Deliberative democracy is an embattled political project. It is accused of political naiveté for it only talks about power without taking power. Others, meanwhile, take issue with deliberative democracy’s dominance in the field of democratic theory and practice. An industry of consultants, facilitators, and experts of deliberative forums has grown over the past decades, suggesting that the field has benefited from a broken political system. This book is inspired by these accusations. It argues that deliberative democracy’s tense relationship with power (...) is not a pathology but constitutive of deliberative practice. Deliberative democracy gains relevance when it navigates complex relations of power in modern societies, learns from its mistakes, remains epistemically humble but not politically meek. These arguments are situated in three facets of deliberative democracy—norms, forums, and systems—and concludes by applying these ideas to three of the most pressing issues in contemporary times—post-truth politics, populism, and illiberalism. (shrink)
Interactions between state, international, transnational and intra-state law involve overlapping, and sometimes conflicting, claims to legitimate authority. These have led scholars to new theoretical explanations of sovereignty, constitutionalism, and legality, but there has been no close attention to authority itself. This book asks whether, and under what conditions, there can be multiple legitimate authorities with overlapping or conflicting domains. Can legitimate authority be shared between state, supra-state and non-state actors, and if so, how should they relate to one another? Roughan (...) argues that understanding authority in contemporary pluralist circumstances requires a new conception of relative authority, and a new theory of its legitimacy. The theory of relative authority treats the interdependence of authorities, and the relationships in which they are engaged, as critical to any assessment of their legitimacy. It offers a tool for evaluating inter-authority relationships prevalent in international, transnational, state and non-state constitutional practice, while suggesting significant revisions to the idea that law, in general or even by necessity, claims to have legitimate authority. (shrink)
"The development of modern diagnostic neuroimaging techniques led to discoveries about the human brain and mind that helped give rise to the field of neurolaw. This new interdisciplinary field has led to novel directions in analytic jurisprudence and philosophy of law by providing an empirically-informed platform from which scholars have reassessed topics such as mental privacy and self-determination, responsibility and its relationship to mental disorders, and the proper aims of the criminal law. Similarly, the development of neurointervention techniques that promise (...) to deliver new ways of altering people's minds creates opportunities and challenges that raise important and rich conceptual, moral, jurisprudential, and scientific questions. The specific purpose of this volume is to make a contribution to the field of neurolaw by investigating the legal issues raised by the development and use of neurointerventions "--. (shrink)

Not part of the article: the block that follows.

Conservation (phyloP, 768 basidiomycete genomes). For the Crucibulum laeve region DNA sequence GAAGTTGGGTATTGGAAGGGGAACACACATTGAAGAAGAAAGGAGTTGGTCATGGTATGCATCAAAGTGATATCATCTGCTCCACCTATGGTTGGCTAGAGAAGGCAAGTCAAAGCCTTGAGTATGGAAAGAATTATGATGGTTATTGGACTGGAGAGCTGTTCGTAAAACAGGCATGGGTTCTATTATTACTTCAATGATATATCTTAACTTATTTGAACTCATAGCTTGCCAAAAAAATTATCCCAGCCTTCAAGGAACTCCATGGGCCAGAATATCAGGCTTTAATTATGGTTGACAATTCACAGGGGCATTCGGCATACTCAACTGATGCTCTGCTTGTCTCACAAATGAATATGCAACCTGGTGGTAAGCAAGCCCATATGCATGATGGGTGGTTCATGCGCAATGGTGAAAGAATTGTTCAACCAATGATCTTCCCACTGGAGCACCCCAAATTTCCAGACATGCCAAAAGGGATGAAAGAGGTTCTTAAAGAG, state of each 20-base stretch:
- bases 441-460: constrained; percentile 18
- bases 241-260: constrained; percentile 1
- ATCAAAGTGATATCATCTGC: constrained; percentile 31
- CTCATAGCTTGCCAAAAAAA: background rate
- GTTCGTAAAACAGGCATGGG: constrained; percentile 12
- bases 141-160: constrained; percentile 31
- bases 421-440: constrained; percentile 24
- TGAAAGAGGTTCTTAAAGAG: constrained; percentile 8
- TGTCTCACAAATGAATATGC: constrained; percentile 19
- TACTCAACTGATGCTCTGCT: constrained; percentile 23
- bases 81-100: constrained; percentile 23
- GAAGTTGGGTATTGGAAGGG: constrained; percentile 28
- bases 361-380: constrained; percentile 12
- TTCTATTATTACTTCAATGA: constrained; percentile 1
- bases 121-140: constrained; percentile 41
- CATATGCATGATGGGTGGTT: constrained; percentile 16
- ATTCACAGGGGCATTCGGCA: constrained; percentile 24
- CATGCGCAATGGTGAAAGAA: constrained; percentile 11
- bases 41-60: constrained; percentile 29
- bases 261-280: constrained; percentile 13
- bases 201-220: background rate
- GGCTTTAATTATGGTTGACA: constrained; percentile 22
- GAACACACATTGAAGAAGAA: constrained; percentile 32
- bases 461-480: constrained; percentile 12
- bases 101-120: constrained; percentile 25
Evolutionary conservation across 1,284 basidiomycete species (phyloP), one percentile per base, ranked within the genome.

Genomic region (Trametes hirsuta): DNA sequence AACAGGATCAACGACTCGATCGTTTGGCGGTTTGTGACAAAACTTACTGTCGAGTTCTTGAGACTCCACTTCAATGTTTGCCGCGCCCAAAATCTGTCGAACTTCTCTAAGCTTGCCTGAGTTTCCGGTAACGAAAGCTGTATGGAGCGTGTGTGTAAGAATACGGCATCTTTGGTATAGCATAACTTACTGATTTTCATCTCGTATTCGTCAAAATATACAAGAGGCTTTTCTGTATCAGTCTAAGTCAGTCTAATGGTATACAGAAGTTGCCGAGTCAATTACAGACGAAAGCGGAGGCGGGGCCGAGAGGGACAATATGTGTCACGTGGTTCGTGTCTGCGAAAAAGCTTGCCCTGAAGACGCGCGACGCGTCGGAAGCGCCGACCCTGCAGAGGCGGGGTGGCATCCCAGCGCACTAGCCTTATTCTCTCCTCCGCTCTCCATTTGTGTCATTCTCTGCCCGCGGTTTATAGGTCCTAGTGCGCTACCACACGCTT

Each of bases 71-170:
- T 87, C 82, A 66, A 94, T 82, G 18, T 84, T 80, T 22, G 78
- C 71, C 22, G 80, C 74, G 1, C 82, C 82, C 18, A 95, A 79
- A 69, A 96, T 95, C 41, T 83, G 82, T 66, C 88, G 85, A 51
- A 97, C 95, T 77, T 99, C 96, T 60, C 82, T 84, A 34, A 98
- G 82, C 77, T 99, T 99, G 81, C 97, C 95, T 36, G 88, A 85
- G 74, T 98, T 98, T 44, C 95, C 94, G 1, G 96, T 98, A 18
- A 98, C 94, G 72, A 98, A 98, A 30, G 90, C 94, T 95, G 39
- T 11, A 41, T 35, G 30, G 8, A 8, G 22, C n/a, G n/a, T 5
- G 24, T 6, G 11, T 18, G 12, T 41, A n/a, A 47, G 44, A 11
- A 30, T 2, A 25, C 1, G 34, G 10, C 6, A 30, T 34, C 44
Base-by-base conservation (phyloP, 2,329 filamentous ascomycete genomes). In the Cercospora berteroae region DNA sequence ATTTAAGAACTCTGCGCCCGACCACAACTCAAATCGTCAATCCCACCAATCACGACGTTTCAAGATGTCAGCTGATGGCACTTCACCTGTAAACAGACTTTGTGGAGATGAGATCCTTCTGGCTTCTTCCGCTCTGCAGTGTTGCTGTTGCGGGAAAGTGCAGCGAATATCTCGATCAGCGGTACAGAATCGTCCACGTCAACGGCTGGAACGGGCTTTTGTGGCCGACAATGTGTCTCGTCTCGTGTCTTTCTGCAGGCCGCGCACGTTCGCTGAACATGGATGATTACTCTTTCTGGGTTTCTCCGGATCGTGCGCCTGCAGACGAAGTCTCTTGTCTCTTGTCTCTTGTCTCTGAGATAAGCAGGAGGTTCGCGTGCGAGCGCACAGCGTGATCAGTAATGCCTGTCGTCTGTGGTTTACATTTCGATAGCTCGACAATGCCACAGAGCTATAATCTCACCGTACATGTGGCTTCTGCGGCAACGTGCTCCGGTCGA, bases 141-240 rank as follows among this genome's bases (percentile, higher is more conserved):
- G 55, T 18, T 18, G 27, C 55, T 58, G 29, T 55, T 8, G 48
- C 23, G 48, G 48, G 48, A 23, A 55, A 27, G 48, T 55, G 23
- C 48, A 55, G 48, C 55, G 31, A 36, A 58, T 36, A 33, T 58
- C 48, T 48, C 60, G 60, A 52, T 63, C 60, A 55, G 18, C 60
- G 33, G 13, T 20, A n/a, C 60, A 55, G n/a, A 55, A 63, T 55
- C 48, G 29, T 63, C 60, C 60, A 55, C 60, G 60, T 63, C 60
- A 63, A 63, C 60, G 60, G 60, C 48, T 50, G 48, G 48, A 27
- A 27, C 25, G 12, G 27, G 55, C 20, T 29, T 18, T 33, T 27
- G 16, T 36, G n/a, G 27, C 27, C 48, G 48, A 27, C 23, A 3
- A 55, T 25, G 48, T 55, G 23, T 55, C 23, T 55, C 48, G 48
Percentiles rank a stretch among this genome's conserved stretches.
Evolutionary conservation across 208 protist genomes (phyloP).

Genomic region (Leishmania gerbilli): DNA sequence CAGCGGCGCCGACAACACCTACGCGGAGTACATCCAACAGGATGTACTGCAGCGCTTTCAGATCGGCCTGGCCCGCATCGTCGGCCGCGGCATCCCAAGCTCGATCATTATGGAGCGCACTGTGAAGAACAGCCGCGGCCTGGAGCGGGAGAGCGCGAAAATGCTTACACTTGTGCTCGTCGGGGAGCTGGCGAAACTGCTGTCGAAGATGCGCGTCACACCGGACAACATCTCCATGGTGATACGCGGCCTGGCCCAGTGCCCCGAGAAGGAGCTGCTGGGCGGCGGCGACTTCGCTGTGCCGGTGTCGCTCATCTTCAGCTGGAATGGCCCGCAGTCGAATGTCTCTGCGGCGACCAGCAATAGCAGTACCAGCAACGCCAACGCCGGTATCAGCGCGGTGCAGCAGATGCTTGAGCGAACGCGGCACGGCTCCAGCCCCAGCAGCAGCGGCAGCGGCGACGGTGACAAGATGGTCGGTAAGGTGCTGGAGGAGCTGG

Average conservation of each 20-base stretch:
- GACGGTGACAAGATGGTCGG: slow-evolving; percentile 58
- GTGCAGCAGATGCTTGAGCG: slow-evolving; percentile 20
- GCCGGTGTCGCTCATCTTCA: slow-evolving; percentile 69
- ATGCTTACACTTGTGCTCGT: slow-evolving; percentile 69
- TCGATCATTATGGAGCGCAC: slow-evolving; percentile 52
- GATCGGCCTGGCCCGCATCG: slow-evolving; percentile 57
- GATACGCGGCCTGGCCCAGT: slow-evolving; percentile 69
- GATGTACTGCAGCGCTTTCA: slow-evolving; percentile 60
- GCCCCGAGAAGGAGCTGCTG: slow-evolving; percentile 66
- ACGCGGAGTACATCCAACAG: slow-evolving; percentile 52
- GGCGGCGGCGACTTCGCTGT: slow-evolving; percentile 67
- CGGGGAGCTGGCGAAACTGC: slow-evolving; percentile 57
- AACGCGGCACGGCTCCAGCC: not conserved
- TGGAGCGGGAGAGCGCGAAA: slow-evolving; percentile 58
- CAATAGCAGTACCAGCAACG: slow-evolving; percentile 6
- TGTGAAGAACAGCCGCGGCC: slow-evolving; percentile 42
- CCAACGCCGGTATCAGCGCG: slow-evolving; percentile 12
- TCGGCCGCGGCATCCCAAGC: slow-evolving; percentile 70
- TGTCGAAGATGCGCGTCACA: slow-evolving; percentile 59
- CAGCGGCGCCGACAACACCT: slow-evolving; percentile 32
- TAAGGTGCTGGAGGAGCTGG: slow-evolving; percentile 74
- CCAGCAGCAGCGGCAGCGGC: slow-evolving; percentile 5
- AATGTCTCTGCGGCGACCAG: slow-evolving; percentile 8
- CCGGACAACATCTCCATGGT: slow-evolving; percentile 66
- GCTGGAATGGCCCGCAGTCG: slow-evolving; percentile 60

Many unethical decisions stem from a lack of awareness. In this article, we consider how mindfulness, an individual's awareness of his or her present experience, impacts ethical decision making. In our first study, we demonstrate that compared to individuals low in mindfulness, individuals high in mindfulness report that they are more likely to act ethically, are more likely to value upholding ethical standards (self-importance of moral identity, SMI), and are more likely to use a principled approach to ethical decision making (...) (formalism). In our second study, we test this relationship with a novel behavioral measure of unethical behavior: the carbonless anagram method (CAM). We find that of participants who cheated, compared to individuals low in mindfulness, individuals high in mindfulness cheated less. Taken together, our results demonstrate important connections between mindfulness and ethical decision making. (shrink)
The face of the world is changing. The past century has seen the incredible growth of international institutions. How does the fact that the world is becoming more interconnected change institutions' duties to people beyond borders? Does globalization alone engender any ethical obligations? In Globalization and Global Justice, Nicole Hassoun addresses these questions and advances a new argument for the conclusion that there are significant obligations to the global poor. First, she argues that there are many coercive international institutions (...) and that these institutions must provide the means for their subjects to avoid severe poverty. Hassoun then considers the case for aid and trade, and concludes with a new proposal for fair trade in pharmaceuticals and biotechnology. Globalization and Global Justice will appeal to readers in philosophy, politics, economics and public policy. (shrink)
Practice What You Preach: Teacher Accountability and Personal Values helps teachers determine what values are of most importance to preach in the classroom as well as provides practical strategies for putting those values into practice.